Are Air Fresheners Making You Sick?

Are Air Fresheners Making You Sick?

A new medical study led by Emory University finds that common air freshener products can aggravate asthma and allergies, which disproportionately affect African-Americans.

Published November 11, 2011

If you are anything like me, you depend on candles and air fresheners to keep your home smelling good. But a new report warns that perhaps we should rethink our love for Yankee Candles and Febreeze. Researchers from Emory University and the Atlanta Allergy & Asthma Clinic have been publicizing their finding that hazardous chemicals in items such as plug in deodorizers, room sprays, and scented candles can worsen symptoms for those who suffer from allergies (like me) and asthma.

"The chemicals in some of these products can trigger the nasal congestion, sneezing and the runny nose," Dr. Stanley Fineman, an allergist with Emory University and the Atlanta Allergy and Asthma Clinic. "With the asthmatics, there's really good data showing their lung function changes when they're exposed to these compounds."

And given how popular these items are and how frequently they are used in people's homes, researchers are seeing a higher frequency of other adverse reactions such as dizziness, breathing issues, water eyes, respiratory tract and headaches to name a few. reported:

"People who have asthma, a large number of them are chemically sensitive, and therefore find fragrant products irritating," said Stanley Caress, a professor in the department of environmental studies at the University of West Georgia. "Most commercial perfume products, even air fresheners, have chemical makeups and therefore are potential irritants."

A 2009 study by Caress and Anne Steinenmann at the University of Washington found that nearly a third of people with asthma also have chemical hypersensitivity, and more than a third reported irritation from scented products.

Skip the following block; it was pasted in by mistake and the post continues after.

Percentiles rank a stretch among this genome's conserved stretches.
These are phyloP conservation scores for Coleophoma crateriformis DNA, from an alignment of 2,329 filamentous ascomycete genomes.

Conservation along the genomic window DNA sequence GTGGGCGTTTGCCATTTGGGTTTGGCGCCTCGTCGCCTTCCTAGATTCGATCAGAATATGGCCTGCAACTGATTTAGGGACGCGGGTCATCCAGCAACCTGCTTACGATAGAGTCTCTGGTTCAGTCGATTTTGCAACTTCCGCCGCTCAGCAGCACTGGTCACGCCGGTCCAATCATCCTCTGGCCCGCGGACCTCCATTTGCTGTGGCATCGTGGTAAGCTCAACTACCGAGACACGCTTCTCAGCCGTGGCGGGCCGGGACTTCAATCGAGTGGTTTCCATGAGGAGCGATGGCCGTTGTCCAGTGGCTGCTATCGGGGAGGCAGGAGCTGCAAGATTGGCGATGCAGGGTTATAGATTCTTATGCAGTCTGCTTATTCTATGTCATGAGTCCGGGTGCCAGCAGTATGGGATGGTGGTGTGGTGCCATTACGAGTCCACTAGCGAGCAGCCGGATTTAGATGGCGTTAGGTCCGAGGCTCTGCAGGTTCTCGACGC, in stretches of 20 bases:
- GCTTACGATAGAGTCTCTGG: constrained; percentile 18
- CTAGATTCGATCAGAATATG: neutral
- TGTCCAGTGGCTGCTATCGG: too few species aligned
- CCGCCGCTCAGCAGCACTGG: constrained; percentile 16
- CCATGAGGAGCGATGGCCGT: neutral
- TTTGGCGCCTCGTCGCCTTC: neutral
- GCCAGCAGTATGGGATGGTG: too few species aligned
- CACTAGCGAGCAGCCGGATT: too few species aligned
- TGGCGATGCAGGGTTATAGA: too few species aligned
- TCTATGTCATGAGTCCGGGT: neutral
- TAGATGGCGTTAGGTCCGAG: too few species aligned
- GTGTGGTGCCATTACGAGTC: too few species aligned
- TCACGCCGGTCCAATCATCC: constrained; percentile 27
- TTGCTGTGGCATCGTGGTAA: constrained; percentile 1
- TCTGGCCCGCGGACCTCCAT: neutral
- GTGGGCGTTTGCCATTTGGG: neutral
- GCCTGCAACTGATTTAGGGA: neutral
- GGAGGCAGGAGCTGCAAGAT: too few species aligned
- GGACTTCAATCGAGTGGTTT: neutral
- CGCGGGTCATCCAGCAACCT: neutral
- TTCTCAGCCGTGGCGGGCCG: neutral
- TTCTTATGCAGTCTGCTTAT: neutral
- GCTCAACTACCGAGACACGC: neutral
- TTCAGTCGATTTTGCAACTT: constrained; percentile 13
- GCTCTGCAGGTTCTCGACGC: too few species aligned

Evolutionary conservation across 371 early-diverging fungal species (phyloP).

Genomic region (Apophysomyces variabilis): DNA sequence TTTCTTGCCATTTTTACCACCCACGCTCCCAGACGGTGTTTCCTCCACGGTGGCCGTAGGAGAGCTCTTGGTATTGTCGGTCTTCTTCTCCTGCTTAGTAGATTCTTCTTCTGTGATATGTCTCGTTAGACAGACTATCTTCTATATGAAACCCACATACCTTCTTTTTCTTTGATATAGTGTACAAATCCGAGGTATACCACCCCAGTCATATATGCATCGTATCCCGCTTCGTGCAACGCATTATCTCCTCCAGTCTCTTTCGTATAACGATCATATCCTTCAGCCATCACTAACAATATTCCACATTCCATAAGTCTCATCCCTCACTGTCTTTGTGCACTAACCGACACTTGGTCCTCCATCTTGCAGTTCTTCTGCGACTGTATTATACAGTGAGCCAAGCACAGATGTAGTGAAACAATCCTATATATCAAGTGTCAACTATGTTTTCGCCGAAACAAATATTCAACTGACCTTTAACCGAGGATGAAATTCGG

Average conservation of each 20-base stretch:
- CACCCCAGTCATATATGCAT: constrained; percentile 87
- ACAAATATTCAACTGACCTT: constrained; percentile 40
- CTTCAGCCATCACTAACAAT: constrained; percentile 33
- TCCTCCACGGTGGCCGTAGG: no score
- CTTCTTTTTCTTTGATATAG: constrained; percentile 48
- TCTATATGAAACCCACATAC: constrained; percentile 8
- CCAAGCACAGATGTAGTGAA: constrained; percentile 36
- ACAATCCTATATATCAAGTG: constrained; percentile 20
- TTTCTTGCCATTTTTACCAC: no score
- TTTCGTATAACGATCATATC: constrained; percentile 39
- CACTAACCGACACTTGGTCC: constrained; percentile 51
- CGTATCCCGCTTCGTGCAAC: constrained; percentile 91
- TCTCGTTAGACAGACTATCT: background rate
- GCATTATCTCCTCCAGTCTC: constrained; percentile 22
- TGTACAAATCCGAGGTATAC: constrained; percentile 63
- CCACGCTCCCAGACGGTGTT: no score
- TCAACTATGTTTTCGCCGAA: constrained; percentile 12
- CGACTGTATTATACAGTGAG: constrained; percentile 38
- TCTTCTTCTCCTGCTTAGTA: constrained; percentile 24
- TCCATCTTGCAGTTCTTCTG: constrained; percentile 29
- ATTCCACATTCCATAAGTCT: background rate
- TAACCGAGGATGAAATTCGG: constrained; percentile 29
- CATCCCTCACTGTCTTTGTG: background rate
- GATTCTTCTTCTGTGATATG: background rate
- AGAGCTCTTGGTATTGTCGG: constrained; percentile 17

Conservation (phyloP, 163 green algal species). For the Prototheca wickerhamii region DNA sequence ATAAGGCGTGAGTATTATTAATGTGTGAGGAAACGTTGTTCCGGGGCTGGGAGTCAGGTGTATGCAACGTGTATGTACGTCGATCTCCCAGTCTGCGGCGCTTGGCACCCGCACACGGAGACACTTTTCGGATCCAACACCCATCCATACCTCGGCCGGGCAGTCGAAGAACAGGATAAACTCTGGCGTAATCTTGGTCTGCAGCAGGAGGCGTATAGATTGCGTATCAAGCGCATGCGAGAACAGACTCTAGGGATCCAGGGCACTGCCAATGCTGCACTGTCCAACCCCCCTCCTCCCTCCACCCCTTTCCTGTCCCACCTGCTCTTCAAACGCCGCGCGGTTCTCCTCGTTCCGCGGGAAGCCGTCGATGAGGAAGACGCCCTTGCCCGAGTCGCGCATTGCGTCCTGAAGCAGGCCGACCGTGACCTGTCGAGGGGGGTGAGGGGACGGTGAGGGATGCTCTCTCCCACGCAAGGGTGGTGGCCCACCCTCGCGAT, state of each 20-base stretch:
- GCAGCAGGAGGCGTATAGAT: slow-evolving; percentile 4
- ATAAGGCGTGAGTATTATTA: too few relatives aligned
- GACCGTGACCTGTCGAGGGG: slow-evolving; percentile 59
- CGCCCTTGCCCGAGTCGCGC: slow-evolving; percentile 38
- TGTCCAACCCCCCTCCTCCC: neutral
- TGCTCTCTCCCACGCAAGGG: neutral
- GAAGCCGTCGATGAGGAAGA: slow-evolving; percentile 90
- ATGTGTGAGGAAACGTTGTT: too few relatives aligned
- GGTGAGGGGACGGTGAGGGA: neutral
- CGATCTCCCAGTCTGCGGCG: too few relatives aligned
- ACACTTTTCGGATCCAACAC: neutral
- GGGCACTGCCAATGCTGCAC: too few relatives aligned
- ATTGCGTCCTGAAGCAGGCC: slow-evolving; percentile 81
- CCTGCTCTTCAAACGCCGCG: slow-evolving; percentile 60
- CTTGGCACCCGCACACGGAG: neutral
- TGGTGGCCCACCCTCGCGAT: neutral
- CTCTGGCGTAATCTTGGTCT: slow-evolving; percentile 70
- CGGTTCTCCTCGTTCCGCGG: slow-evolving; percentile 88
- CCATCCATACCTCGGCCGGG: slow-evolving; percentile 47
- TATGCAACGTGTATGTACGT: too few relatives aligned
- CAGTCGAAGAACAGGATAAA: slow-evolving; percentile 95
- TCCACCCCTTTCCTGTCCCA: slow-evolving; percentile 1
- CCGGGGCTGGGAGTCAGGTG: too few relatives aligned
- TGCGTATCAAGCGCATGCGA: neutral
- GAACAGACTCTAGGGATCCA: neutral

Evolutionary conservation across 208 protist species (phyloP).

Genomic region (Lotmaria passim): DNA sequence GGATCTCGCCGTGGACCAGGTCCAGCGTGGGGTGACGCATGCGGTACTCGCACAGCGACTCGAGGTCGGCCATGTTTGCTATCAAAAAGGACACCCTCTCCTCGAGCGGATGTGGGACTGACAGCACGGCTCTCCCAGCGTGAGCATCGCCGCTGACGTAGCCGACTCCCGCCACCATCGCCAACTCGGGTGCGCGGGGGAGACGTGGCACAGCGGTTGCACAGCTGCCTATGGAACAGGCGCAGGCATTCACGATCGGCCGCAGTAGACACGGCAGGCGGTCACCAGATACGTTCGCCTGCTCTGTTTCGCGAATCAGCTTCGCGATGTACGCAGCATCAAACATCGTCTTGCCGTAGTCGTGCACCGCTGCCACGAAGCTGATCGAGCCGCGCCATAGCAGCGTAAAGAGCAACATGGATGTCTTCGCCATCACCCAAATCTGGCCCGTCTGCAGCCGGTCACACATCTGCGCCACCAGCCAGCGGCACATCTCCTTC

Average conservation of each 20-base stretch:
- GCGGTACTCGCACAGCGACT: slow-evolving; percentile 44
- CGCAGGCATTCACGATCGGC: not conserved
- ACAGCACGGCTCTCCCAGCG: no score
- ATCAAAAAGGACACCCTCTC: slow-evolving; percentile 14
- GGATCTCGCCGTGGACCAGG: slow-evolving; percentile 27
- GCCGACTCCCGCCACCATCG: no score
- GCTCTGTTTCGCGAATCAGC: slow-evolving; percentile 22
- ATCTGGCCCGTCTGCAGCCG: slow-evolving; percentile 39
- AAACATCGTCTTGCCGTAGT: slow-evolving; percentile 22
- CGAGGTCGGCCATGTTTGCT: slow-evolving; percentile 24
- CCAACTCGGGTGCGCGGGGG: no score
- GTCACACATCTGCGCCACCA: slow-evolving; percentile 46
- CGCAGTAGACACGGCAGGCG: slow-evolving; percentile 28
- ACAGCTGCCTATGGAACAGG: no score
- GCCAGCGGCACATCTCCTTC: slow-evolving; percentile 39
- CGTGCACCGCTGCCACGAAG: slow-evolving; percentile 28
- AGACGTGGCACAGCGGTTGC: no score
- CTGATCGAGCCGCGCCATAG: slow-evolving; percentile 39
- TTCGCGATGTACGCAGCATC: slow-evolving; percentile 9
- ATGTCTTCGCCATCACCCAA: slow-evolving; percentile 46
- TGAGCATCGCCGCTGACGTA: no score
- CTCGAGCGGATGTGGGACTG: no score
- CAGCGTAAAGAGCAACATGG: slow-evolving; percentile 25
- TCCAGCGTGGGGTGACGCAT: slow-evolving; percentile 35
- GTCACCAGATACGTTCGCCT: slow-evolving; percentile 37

"The more you're around, the more likely it is to cause an attack," Caress said. "People with asthma, many of them should try to avoid artificially fragranced products."

This news is especially relevant to the Black community given our high rates of asthma. According to the Office of Minority Health, in 2009 some 2,380,000 African-Americans reported that they currently have asthma; African-American women were 30 percent more likely to have asthma than non-Hispanic white women, and that we are three times more likely to die from asthma-related causes than the white population. Black children have a 260 percent higher emergency department visit rate, a 250 percent higher hospitalization rate, and a 500 percent higher death rate from asthma, as compared with white children.  

It's important to note that even the sprays that are labeled "natural" or "fragrance-free" can release irritating chemicals. But then that begs the question what should we use to keep our homes smelling fresh?

Healing From Home Remedies, a holistic website, suggests simmering herbs to help keep your home smelling fresh. They suggest throwing the following herbs in a pot of water on your stove:

•    Lavender — A beautiful floral scent that is anti-bacterial and anti-depressant yet calming.

•    Rosemary — Another herb to lift the spirits and clear the head. Literally, so it's great for colds, congestion and headaches too.

•    Basil — Also good for moods and colds.

•    Mints — Spearmint, peppermint, lemon balm are all fresh, clean scents.

•    Cinnamon — Great holiday home scent!

•    Citrus Peels — Use any leftover citrus peel whether it's grapefruit, orange, lime or lemon. Great odor remover especially after cooking fish or other fried foods.

(Photo: Tim Oram/Getty Images)

Written by Kellee Terrell


Latest in news